But I never heard it. Instead, ducks flushed, one after another. I startled two elk from just 25 feet away. Fresh bear tracks punctuated the mud. Birds sung their excited songs of joy mixed with alarm. And then I heard an unusual sound in beaverland.
A trickle of water. I crashed through bough and bush until I found it. A small gap in the dam, about 3 inches deep, and 1 foot wide. It had been running there for a while, it seemed; perhaps since high water with snowmelt flows breached the dam and washed beaver mud and stick away.
Studies show that beavers will respond to an irresistible pull of the sound of flowing water…immediately. Researchers placed speakers with trickling sounds along dams only to catch on camera desperate beavers searching for the water-leaking sources of sounds.
And no beaver had come to the rescue of this water, being lost to gravity. After searching for hours, I found no fresh signs of beaver. Lodge had no hole in it; no bear ripped it asunder. They were simply gone. Perhaps cream puffs to a wolf or bear? Perhaps. But the question persisted in me for all the weeks thereafter, until this last week, I thought of something out of my beaver box of thought.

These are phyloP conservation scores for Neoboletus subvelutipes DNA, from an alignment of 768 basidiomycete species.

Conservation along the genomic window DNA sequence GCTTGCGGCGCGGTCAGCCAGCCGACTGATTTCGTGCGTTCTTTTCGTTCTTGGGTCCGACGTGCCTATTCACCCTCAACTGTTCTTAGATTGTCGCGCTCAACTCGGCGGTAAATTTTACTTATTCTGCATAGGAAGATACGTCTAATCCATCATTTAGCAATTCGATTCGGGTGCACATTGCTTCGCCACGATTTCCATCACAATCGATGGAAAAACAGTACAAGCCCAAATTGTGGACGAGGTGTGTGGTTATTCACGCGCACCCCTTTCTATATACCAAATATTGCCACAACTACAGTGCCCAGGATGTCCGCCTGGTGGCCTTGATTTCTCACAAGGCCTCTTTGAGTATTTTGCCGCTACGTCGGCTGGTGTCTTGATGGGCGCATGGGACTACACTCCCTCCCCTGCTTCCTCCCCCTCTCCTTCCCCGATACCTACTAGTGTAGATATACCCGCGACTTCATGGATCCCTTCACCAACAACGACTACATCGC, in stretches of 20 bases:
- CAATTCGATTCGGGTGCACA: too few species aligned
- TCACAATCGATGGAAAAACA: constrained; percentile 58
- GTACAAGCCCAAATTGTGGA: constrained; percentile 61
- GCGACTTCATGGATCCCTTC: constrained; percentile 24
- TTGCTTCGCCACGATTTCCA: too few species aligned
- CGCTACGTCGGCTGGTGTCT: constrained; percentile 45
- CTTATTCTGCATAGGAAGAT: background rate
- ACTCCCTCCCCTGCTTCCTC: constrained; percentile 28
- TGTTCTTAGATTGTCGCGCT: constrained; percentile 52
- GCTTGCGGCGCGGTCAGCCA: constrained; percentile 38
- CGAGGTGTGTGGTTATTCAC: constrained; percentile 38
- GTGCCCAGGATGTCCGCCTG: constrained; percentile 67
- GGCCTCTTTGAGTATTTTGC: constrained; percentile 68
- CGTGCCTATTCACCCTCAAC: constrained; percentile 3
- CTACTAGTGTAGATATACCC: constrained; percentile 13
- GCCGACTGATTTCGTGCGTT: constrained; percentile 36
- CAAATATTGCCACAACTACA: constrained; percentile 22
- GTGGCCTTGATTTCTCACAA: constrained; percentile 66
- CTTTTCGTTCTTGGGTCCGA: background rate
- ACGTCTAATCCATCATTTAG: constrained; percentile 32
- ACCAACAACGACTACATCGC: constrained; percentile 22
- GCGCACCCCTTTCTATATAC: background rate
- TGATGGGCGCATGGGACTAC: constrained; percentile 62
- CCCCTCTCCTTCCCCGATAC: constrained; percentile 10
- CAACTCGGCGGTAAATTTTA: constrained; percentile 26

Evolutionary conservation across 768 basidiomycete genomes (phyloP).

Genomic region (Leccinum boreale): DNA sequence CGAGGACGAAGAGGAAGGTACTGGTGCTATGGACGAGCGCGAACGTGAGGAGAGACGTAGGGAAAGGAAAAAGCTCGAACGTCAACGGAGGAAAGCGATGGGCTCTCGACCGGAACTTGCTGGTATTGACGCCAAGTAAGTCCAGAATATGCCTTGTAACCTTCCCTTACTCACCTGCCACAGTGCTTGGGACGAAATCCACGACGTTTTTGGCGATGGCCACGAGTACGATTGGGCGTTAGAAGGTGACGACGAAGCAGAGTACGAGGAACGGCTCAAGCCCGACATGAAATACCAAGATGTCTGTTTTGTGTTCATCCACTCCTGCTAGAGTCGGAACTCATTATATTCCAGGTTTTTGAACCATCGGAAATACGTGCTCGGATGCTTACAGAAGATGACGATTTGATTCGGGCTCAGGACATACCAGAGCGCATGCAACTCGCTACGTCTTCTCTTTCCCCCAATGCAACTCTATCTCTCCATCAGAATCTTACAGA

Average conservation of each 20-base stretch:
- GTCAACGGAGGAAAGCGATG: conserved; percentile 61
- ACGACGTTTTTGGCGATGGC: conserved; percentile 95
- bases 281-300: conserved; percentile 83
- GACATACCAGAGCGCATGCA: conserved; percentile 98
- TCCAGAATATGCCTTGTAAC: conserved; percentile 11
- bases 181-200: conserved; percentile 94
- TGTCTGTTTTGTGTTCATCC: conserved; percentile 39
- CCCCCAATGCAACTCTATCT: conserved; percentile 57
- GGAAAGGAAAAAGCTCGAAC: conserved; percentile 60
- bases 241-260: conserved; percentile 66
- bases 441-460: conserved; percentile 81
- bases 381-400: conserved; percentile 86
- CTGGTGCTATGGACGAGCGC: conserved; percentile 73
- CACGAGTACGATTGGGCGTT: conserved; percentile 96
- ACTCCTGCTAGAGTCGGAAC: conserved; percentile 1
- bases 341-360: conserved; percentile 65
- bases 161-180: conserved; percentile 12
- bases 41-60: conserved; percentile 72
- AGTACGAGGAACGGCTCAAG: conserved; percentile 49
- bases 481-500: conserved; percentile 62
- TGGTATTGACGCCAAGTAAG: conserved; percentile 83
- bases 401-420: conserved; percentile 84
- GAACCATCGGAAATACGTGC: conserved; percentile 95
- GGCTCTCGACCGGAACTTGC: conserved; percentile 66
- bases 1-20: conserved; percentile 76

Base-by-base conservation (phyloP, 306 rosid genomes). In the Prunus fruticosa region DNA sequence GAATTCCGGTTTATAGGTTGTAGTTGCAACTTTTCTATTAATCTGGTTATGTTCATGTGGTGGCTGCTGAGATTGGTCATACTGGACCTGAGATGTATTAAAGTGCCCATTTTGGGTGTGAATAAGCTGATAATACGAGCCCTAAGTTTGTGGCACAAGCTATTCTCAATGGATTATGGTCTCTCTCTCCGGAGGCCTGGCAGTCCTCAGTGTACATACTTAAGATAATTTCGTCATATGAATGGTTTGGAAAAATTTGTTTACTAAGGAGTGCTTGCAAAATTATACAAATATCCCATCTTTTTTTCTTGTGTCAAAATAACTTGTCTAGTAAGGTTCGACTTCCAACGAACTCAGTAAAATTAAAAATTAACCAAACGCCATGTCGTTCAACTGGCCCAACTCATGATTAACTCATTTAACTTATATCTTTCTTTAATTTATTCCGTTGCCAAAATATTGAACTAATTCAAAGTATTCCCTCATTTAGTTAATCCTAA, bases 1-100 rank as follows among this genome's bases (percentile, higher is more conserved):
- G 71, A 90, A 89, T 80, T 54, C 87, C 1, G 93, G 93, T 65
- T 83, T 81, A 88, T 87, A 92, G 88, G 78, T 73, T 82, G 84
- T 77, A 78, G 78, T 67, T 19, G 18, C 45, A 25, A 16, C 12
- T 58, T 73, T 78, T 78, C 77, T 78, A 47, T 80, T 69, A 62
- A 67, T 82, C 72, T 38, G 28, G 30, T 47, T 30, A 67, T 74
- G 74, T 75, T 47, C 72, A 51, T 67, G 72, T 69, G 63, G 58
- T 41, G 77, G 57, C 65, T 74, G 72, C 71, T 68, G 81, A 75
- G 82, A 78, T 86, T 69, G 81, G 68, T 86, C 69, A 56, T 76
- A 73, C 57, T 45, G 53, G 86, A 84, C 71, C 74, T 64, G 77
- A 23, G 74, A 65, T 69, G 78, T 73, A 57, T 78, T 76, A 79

I asked Caryl, my wife, PhD plant ecologist, and overall observer with me of animals and their habitats. “What proportion of a beaver’s summertime food is not wood—in other words, is in graminoids (grasses) and other soft forbs?” We both believed it was insignificant because nearly all the literature we had read suggested that woody plants were what Castor fed on.
And so, we entered the hallowed halls of a library, called Google, and begin to come across pieces of the puzzle. Indeed, it turns out, some beaver-ologists who did dietary research stated that the beaver’s diet was quite like a cow’s during the green season. They ate a lot of grass during the summer months.
They grazed. Some scientists surmised that in summer, grass was as much as 90% of their fare.
And then, a piece of the puzzle fell into place.
Ben, a neighboring rancher and friend, came down with cancer last summer. Pancreatic. It was a disaster. It completely took the wind out of nearly all those living in our humble Pahsimeroi Valley for much of the summer. Ben was just a great guy and was there for so many folks who live here.